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    ABSTRACT: Aim Health literacy (HL) is a key outcome of health education. Low HL is associated with a higher risk of health-related impairments and high health-related costs. This article therefore describes the contents and evaluation of the school-based programme "Health literacy in school-aged children" (GeKo KidS) and its acceptance by teachers. A second focus of the study is the description of methods to increase the response of schools, students and parents as a crucial condition for the validity and generalizability of results from epidemiologic prevention studies. Subjects and methods The evaluation of the prevention program GeKo KidS included 5th grade students aged 9–13 years in schools in the region of Greifswald and East Pomerania [longitudinal randomised control group pre-post design (RCT)]. Data collections took place within the extended school dentist examination visits at the beginning of the 2007/2008 school year and at the beginning of the second half term of the 2008/2009 school year. This included medical examinations and self-completion ques-tionnaires of students, parents and teachers. The study was authorised by the data protection commissioner of Mecklenburg-West Pomerania, the Ministry of Education, Science and Culture of Mecklenburg-West Pomerania and the Ethics Commitee of the Ernst Moritz Arndt University Greifswald. Based on the authorisation of the data protection concept and concerns about selective response, parents were not granted a consent but rather a right to refuse participation. In order to attain a high participation rate of the schools, the school principals were informed about the research project by an invitation letter, telephone calls and personal visits. Additionally an agreement on participation was handed out to all schools as a binding criterion for participation. By signing this agreement schools committed to using the offered teaching material, to participate in teacher training and evaluation, and to provide resources with respect to time and space. At the beginning of the 2007/2008 school year, all parents of 5th grade students were informed about the research project, the prevention programme and aspects of data protection. In order to increase the response rate parents also received a supporting letter from the Minister of Education, Science and Culture of Mecklenburg-West Pomerania, which mainly provided information about the importance of the research project and asked for support of this study. Results In Greifswald/East Pomerania, 19 of 22 schools with 5th year classes participated in GeKo KidS (response M. Franze (*) : K. Fendrich : J. rate: 86.3%). Out of 914 eligible students in the participat-ing schools, 882 children (96.4%) took part in the school dentist examinations. A total of 863 children (94.4%) participated in the extended school dentist examination; 852 children (93.2%) took part in the student survey. In the parental survey 721 parents participated (response rate: 78.8%). A high level of acceptance referring to teacher training and the appropriateness of the GeKo KidS programme was achieved. Conclusion As shown by the low rate of refusal, the programme and the evaluation study were well accepted. Possible reasons for these results could be the chosen procedure of establishing contact with schools before sending the questionnaires and the parent's right to refuse their child's participation instead of giving an active confirmation. Because of this high response rate, the database enables comprehensive conclusions to be reached on the health-related state of students in Greifswald/East Pomerania.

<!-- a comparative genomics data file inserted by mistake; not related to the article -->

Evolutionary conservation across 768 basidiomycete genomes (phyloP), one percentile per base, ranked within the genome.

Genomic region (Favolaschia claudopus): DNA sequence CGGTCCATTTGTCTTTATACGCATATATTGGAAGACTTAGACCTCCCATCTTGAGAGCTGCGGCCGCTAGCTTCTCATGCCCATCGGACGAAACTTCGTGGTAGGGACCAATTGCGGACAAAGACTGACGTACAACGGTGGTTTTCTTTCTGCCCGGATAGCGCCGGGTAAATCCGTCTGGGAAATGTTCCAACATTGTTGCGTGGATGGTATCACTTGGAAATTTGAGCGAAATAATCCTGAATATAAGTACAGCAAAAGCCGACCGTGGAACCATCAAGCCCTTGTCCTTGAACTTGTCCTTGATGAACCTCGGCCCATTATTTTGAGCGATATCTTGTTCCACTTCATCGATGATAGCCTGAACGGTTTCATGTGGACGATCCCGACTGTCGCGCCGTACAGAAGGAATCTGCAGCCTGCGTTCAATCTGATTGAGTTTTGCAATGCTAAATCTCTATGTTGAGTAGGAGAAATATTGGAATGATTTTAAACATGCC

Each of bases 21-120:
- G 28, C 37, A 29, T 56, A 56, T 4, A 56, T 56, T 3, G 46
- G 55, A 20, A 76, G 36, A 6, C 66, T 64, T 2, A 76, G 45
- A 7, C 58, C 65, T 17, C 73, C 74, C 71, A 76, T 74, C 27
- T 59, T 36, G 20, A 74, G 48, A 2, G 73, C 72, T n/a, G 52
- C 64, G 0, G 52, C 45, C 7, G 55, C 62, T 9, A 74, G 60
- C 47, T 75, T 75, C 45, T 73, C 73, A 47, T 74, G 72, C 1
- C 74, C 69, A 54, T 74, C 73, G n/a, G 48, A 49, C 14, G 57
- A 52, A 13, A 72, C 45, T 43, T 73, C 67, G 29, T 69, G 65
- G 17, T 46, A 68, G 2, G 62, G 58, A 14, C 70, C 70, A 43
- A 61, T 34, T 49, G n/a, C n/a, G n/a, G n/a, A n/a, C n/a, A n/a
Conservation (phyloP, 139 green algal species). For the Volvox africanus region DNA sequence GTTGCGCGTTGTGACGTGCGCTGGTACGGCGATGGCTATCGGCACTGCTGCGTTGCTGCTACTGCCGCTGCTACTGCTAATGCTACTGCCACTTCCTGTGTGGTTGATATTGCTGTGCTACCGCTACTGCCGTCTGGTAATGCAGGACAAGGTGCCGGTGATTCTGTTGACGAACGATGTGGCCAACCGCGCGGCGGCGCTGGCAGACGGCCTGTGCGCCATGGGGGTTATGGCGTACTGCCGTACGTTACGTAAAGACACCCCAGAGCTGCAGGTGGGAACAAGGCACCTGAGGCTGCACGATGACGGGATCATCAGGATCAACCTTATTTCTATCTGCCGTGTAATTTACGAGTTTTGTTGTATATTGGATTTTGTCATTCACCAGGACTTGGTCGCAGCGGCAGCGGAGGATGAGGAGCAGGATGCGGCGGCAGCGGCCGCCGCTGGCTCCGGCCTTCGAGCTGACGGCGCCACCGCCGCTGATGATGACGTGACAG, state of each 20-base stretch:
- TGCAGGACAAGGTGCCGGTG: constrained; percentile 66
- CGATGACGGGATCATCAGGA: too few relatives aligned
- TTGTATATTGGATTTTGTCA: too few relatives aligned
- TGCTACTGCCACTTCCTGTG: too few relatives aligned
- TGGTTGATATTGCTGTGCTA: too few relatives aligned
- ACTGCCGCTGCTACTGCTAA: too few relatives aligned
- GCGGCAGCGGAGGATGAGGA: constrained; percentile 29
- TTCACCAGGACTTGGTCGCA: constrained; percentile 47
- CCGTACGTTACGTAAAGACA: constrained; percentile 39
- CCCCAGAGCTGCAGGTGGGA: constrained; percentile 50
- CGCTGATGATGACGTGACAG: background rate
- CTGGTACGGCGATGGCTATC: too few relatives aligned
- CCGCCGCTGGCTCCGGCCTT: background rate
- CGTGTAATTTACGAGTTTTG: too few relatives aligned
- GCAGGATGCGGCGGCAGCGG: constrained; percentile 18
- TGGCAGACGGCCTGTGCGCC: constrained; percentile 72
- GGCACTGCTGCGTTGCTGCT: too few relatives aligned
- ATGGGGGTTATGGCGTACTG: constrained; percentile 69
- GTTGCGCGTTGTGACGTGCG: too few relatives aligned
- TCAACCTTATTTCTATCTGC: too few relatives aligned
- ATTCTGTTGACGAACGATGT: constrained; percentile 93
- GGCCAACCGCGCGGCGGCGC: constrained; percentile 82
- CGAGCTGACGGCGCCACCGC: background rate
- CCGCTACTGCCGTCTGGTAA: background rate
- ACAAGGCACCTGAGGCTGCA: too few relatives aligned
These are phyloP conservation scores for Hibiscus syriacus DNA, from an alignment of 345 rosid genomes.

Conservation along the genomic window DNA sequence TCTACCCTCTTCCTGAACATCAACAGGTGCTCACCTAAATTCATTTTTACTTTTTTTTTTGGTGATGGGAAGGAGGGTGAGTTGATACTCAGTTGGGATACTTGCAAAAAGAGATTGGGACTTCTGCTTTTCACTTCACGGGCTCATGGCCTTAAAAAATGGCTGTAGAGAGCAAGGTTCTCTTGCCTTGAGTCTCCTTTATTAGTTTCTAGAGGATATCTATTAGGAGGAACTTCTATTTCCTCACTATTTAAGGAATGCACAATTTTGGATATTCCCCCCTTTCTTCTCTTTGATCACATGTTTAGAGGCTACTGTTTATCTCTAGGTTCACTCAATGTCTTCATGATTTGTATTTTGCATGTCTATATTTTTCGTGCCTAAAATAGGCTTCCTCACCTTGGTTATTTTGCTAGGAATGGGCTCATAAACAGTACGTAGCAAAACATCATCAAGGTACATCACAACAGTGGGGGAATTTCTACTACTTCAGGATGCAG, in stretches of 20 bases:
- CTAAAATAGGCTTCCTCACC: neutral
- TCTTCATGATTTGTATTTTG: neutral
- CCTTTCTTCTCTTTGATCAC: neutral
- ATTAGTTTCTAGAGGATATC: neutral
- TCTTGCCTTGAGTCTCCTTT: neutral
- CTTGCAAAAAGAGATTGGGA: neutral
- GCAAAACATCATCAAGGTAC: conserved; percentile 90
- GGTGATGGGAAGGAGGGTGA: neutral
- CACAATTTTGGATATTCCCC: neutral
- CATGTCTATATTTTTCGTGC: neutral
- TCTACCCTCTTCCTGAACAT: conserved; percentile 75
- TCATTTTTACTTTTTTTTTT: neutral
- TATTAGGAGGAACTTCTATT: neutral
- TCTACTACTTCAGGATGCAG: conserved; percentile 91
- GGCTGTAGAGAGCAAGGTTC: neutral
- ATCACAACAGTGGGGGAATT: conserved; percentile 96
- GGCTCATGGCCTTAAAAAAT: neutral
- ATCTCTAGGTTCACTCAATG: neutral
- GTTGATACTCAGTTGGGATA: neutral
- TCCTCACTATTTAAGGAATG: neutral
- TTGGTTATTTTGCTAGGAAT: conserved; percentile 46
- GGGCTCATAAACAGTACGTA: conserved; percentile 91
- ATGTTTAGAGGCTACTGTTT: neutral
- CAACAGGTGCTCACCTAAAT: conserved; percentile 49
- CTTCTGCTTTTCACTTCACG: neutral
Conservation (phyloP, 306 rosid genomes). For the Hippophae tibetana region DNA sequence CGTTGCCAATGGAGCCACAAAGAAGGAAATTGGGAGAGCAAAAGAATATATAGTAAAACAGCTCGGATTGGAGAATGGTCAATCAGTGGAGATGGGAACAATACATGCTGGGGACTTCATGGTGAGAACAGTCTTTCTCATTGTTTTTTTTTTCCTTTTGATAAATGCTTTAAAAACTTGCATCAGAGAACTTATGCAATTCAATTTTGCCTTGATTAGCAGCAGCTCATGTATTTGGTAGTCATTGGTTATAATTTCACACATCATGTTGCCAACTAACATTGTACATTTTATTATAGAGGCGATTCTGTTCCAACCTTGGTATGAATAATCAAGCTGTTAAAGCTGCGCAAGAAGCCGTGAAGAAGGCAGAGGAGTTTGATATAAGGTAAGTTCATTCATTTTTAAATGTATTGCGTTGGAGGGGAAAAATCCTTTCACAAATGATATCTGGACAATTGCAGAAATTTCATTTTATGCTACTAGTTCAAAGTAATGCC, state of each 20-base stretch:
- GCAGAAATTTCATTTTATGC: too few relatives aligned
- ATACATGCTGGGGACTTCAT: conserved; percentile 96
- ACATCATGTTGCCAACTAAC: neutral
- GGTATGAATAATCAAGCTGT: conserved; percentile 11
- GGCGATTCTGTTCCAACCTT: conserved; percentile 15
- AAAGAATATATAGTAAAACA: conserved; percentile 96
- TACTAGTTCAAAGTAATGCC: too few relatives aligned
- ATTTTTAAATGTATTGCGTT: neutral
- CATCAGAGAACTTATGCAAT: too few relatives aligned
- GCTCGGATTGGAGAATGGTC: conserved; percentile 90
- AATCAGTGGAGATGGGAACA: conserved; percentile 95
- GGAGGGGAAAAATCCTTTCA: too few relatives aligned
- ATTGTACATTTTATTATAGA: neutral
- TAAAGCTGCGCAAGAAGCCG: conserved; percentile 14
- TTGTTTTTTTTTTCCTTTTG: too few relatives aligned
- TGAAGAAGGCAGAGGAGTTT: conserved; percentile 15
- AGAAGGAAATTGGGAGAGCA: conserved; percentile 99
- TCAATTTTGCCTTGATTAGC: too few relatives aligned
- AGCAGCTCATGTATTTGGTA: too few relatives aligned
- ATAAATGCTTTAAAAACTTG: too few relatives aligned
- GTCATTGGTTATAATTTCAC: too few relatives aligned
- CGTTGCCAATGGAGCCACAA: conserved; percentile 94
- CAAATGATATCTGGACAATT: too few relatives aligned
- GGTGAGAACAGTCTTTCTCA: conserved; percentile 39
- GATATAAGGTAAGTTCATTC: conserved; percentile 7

Journal of Public Health 08/2011; 19(4):339-347. DOI:10.1007/s10389-011-0421-7 · 2.30 Impact Factor